Sea History 061 - Spring 1992

Page 34

American Sail in the Pacific Northwest Robert Gray Crosses the Columbia River Bar by Dick Nokes When Captain Robert Gray returned to Boston with the Columbia Rediviva on August 10, 1790, he was greeted as a hero. While the voyage he had begun with Captain John Kendrick three years earlier--thefirst American fur-trading venture to the Pacific Northwest Coast-yielded little profit, due to damage to the cargo of China tea, Gray's accomplishments were hailed as the greatest yet by a mariner of a young nation. Gray was the first American captain to take his ship around Cape H orn,first of any nation to land on the coast of what is now Oregon, and the first to explore the Strait ofJuan de Fuca in any depth. He blazed a watery trail for future American fur traders across the Pacific to China. But what brought Gray the most acclaim was his circumnavigation ofthe globe. Magellan's ship had done it in 1519-22, and some ten English ships over the centuries followed Drake around the world. Still, it was a great triumph in its day for the United States. The Yankees now realized that they could do anything on the seas that anybody else could. On his second voyage, Gray would help the young American nation grow from its Atlantic Coast beginnings to the far Pacific shore. The following excnptsfrom Columbia 's River: the Voyages of Robert Gray 1787-1793 , the new book by Richard Nokes published by the Washington State Historical Society (reviewed on page 44), describe some of the events of the summer of 1792 that would allow the United States to later wrest claim from England for the Northwest states: It was a summer in which five nations-Spain, England, Russ ia, France and the United States- had their sailing vessels prowling the waters of the Pacific Northwest, some to trade, others to explore. Spain, despite its diplomatic defeat by England in the Nootka Controversy, still regarded itself as the queen of the seas in the Pacific. Russia was ruthlessly subjugating the native people as it attempted to extend its empire in the north and even later to erect forts in California and Hawaii. England had trading ships in northwestern waters and felt that under the Nootka Convention it had equal rights with Spain. The Frenchman Etienne Marchand brought the Solide on a trading mi ssion into the area and obtained several hundred otter furs, which he took home to France. Gray in the Columbia and Kendrick in the Washington, by now operating independently of one another, carried the Stars and Stripes along the coast and were joined by two other Boston ships, the brigs Hancock, commanded by Samuel Crowell, and Hope, commanded by Joseph Ingraham , who had been chief mate of the Columbia on her first voyage. Also on the coast were the Yankee ships Margaret, Jefferson and Eleanora. There was now a veritable maritime traffic jam of European and American ships compared with the summerof 1788, when Gray first arrived. To protect its empire, Spain had built a fort named San Miguel at Nootka, and the ships of His Catholic Majesty under Francisco de Eliza and Jose Narvaez (the San Carlos and the Santa Saturnina) widened Spain 's explorations of the Northwest Coast. Earlier, Juan Perez (1774) had cruised as far as the north end of the Queen Charlottes and Bodega y Quadra, separated from Hezeta, had reached 58 degrees (1775). Spain now turned to investigate other sectors, particularly the Strait of Juan de Fuca. Eliza believed, as did Gray and John Meares, that what is known today as Vancouver Island was indeed separated from the 32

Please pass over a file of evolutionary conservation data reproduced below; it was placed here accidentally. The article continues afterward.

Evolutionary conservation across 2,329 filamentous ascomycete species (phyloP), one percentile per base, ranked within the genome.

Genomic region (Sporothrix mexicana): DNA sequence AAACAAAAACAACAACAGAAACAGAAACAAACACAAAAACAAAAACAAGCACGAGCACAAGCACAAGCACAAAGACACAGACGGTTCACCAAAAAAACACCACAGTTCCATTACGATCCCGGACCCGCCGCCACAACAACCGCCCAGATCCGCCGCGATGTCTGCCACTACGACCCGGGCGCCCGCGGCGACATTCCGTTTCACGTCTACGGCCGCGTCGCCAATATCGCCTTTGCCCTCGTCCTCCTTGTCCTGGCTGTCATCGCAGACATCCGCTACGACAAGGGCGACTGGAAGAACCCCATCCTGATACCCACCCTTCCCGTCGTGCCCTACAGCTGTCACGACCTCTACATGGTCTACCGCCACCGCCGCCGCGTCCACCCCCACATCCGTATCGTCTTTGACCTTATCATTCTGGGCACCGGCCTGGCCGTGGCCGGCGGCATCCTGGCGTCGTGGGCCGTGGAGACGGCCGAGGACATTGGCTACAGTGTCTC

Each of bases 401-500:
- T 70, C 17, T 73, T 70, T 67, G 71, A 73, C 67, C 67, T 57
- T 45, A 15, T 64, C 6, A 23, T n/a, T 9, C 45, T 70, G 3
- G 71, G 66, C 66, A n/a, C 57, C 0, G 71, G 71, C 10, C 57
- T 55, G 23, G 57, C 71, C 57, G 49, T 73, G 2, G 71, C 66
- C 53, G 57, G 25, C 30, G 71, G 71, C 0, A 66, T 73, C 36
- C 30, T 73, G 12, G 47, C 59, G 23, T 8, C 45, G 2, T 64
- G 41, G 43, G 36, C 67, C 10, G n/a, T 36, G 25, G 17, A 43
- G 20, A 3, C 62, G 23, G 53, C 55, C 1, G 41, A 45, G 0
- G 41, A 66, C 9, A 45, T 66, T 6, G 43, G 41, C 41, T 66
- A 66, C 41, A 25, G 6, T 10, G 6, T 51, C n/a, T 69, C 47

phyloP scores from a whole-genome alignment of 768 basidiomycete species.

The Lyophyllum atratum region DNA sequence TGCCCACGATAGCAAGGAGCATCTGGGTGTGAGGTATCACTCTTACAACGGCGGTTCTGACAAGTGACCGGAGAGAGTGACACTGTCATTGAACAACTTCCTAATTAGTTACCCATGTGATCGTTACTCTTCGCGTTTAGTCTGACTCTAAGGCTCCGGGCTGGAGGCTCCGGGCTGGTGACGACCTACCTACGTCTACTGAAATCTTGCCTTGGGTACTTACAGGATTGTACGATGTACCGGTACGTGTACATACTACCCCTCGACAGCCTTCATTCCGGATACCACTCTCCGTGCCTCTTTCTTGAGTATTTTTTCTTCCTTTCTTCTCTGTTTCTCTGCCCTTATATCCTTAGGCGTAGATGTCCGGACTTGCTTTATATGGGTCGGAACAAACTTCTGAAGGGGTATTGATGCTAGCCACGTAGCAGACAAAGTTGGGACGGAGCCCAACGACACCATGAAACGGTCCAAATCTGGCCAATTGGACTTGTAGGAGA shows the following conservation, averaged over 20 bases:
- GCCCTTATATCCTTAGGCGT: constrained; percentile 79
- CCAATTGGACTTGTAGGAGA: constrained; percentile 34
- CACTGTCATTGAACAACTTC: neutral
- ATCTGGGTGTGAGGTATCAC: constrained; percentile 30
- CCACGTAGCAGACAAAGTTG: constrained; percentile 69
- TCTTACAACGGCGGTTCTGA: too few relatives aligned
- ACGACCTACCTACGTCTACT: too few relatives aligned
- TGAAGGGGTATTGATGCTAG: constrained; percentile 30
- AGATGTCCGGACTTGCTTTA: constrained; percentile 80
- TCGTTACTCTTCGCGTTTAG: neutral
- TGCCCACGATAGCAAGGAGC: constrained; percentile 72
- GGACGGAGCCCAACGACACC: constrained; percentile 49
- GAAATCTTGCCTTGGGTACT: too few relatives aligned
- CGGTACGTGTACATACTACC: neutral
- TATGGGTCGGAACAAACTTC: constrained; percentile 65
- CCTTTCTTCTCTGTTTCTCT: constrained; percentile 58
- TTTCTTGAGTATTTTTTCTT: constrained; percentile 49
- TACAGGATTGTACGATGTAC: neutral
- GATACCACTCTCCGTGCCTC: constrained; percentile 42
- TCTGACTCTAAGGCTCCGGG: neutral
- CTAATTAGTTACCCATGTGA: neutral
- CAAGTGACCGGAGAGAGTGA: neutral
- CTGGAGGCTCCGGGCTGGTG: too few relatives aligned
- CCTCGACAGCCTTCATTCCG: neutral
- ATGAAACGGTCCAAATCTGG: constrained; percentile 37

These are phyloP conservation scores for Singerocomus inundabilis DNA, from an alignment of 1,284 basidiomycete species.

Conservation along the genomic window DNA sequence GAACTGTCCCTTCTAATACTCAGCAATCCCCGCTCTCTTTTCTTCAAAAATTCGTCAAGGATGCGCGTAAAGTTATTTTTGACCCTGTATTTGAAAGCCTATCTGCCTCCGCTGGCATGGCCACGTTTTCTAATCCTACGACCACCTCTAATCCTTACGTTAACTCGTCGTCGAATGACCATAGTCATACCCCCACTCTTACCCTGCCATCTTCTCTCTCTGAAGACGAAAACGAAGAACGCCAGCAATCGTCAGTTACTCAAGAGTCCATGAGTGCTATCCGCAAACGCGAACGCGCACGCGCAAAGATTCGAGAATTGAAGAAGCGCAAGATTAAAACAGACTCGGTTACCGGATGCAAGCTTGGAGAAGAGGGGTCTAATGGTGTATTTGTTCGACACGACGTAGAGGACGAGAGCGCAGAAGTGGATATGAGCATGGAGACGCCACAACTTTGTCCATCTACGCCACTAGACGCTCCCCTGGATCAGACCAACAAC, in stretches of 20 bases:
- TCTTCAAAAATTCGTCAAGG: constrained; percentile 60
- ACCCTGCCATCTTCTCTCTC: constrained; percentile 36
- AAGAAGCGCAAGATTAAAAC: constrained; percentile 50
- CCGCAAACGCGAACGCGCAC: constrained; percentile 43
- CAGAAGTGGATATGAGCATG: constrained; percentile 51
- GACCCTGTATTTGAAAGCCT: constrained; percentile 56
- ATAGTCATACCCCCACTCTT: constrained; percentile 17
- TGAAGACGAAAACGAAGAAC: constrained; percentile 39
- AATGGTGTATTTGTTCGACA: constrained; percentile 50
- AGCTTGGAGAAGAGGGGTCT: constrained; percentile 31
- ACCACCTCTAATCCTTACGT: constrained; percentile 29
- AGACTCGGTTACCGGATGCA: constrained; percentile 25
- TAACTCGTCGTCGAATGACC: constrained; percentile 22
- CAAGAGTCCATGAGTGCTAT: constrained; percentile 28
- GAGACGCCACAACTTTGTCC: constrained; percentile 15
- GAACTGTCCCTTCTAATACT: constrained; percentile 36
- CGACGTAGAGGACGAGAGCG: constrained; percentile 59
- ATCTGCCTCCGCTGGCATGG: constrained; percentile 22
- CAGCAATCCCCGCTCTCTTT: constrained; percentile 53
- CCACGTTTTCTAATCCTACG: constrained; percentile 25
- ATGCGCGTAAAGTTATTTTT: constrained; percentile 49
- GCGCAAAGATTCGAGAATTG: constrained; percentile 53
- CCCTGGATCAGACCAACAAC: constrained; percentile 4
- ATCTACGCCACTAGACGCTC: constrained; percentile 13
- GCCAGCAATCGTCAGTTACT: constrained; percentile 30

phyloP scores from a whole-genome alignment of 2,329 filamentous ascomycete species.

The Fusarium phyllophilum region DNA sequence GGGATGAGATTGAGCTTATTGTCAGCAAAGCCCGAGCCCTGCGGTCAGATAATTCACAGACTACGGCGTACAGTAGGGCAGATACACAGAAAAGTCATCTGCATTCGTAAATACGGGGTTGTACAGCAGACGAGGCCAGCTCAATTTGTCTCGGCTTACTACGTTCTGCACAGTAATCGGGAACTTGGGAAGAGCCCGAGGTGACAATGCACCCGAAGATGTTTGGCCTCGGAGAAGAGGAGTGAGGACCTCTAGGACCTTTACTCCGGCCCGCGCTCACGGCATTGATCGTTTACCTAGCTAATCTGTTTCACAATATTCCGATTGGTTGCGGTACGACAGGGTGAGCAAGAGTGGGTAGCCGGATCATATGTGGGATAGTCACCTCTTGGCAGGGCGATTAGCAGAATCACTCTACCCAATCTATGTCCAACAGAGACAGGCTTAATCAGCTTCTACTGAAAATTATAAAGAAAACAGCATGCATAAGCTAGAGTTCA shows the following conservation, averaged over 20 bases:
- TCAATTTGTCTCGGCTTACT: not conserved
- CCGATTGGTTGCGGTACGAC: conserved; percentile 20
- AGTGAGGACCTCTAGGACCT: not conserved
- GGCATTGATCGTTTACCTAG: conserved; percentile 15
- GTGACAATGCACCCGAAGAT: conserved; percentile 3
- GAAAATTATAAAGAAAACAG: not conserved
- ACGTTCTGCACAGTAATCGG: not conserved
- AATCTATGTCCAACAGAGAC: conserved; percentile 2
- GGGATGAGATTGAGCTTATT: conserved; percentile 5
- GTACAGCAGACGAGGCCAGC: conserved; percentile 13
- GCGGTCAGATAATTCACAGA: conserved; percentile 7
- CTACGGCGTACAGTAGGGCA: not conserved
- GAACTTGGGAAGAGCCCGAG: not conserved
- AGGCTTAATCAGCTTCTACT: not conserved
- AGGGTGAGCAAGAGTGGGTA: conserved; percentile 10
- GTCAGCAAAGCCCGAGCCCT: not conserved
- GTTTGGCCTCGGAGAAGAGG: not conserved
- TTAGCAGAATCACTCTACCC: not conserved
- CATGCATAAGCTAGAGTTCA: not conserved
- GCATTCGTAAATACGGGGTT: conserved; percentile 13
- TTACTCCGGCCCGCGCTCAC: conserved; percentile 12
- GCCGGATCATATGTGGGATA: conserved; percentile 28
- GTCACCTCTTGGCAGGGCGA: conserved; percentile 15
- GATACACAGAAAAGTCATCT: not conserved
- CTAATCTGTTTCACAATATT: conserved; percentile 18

Capt. Robert Gray's ship Columbia Rediviva meets Capt. George Vancouver's two vessels HMS Discovery and Chatham off the Washington coast, 6:00AM Apri/29, 1792. (Painting by Steve Mayo)

Capt. Robert Gray crossing the ColumbiaRiveronMayl 1, 1792 in his 212-ton ship Columbia Rediviva.( Painting by Steve Mayo)

American mainland, but he left it for Dionisio Alcala Galiano and Cayetano Valdes and George Vancouverto prove in 1792. Eliza investigated other waterways inside de Fuca's strait, including those around the San Juan Islands and the Strait of Georgia. He thought that if there were a Northwest Passage, its western entrance must lie within the Strait of Juan de Fuca. Just south of the strait on April 28 the Columbia spoke HMS Discovery under the command of Captain George Vancouver, and the tender Chatham under Lt. William Broughton. Vancouver was exploring the Northwest under orders of the British admiralty, covering some of the same coast that Captain James Cook had cruised in 1778 , and was headed for Nootka Sound to negotiate with the Spanish commander over the property rights of each nation outlined by the Nootka Convention in 1790. Vancouver sent two offficers, Archibald Menzies, ship's naturalist and doctor, and Lieutenant Peter Puget, to interview SEA HISTORY 61, SPRING 1992

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